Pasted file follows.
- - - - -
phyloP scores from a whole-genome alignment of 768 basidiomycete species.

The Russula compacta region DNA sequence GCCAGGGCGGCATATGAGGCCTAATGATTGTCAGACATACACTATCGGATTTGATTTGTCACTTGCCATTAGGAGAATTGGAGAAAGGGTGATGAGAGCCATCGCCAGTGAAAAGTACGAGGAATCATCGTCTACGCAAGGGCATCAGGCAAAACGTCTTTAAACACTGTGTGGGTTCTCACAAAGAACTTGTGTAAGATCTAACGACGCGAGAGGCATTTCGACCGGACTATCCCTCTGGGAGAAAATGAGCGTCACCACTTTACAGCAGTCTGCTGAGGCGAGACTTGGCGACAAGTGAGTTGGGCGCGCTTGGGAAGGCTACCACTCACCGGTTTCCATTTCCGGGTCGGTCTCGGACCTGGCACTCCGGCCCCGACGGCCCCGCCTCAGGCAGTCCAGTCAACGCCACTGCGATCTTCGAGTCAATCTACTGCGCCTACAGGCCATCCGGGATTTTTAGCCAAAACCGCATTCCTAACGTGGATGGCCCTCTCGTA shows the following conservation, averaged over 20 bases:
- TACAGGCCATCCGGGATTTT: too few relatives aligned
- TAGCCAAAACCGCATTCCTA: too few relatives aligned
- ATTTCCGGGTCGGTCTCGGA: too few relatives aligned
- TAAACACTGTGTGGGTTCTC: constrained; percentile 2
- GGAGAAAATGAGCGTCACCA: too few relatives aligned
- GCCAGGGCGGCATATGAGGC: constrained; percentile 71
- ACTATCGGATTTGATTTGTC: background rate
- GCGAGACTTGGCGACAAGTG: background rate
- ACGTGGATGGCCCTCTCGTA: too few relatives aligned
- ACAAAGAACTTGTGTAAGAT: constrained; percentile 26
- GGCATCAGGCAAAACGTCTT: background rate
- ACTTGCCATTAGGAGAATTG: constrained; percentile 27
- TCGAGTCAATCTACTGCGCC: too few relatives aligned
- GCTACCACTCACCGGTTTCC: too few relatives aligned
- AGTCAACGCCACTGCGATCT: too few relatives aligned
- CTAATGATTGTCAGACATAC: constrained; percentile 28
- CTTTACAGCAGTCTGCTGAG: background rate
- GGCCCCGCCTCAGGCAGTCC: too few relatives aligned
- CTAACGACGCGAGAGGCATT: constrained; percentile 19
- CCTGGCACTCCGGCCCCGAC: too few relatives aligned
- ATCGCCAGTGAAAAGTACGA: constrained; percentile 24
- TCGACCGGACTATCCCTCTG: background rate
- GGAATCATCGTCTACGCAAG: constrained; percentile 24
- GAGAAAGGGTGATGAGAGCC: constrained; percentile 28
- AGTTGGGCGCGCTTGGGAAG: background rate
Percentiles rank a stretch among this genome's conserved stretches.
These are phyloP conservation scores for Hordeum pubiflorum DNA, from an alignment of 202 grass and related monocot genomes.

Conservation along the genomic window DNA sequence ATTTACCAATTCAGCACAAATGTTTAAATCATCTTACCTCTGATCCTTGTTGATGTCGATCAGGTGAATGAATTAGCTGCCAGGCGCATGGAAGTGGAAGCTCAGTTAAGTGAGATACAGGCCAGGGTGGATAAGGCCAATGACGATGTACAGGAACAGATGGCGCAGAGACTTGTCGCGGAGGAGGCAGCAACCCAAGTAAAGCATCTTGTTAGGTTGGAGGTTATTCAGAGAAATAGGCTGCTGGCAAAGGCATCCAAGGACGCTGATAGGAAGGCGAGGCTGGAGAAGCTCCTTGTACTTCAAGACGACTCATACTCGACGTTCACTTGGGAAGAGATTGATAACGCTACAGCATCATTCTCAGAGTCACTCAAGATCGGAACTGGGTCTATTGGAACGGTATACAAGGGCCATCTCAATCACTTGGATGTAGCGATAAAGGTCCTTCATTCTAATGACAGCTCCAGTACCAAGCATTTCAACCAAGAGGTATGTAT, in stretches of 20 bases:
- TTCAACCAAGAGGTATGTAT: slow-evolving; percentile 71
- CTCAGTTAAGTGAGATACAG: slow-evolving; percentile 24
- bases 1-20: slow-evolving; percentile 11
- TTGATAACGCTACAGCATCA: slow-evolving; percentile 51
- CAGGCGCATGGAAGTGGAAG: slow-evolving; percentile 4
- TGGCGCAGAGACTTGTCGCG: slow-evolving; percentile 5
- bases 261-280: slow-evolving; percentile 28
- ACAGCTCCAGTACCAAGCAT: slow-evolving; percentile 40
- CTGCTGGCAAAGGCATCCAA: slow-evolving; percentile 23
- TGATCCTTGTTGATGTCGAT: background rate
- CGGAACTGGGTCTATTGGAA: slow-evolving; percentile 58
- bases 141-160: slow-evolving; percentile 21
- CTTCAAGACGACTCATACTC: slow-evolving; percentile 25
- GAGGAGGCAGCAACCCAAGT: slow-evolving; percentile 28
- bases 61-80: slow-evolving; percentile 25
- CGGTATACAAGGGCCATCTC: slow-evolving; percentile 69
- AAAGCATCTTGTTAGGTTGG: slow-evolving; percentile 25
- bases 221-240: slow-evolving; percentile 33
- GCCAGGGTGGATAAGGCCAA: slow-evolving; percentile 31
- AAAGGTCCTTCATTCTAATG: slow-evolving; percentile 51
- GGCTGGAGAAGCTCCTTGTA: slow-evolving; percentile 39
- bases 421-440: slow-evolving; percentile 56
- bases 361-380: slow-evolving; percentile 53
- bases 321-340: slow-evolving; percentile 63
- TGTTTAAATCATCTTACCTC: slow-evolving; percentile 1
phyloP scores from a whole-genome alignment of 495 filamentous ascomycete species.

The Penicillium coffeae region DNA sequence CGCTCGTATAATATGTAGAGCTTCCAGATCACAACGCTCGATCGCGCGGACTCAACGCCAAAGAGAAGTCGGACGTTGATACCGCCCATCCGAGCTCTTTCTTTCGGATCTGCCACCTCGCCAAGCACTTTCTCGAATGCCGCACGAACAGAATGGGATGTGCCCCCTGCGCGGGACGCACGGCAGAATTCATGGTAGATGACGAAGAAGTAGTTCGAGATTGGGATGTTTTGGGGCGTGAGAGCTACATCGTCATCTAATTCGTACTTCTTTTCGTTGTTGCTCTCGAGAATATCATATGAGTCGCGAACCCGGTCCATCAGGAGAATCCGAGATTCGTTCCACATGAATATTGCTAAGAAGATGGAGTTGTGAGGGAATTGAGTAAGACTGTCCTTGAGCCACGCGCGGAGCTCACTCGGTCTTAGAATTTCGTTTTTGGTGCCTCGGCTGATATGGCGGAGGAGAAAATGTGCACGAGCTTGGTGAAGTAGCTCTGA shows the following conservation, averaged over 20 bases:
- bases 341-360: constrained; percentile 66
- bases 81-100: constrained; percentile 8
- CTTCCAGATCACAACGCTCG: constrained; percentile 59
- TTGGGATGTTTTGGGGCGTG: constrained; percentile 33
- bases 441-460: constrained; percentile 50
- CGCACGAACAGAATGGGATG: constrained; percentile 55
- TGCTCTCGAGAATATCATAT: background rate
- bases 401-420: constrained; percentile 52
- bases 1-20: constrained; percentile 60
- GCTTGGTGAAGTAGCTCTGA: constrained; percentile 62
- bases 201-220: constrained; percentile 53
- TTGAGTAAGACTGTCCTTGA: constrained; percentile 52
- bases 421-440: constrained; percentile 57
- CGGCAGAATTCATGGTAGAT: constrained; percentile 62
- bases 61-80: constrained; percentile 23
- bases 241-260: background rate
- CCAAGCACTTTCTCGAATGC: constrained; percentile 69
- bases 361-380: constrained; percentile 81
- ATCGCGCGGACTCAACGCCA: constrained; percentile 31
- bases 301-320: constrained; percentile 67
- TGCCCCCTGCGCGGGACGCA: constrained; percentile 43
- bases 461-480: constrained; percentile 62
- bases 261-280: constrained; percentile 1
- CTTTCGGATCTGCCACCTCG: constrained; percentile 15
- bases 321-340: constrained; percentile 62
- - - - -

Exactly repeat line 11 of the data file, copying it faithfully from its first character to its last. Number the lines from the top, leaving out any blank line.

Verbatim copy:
- ACGTGGATGGCCCTCTCGTA: too few relatives aligned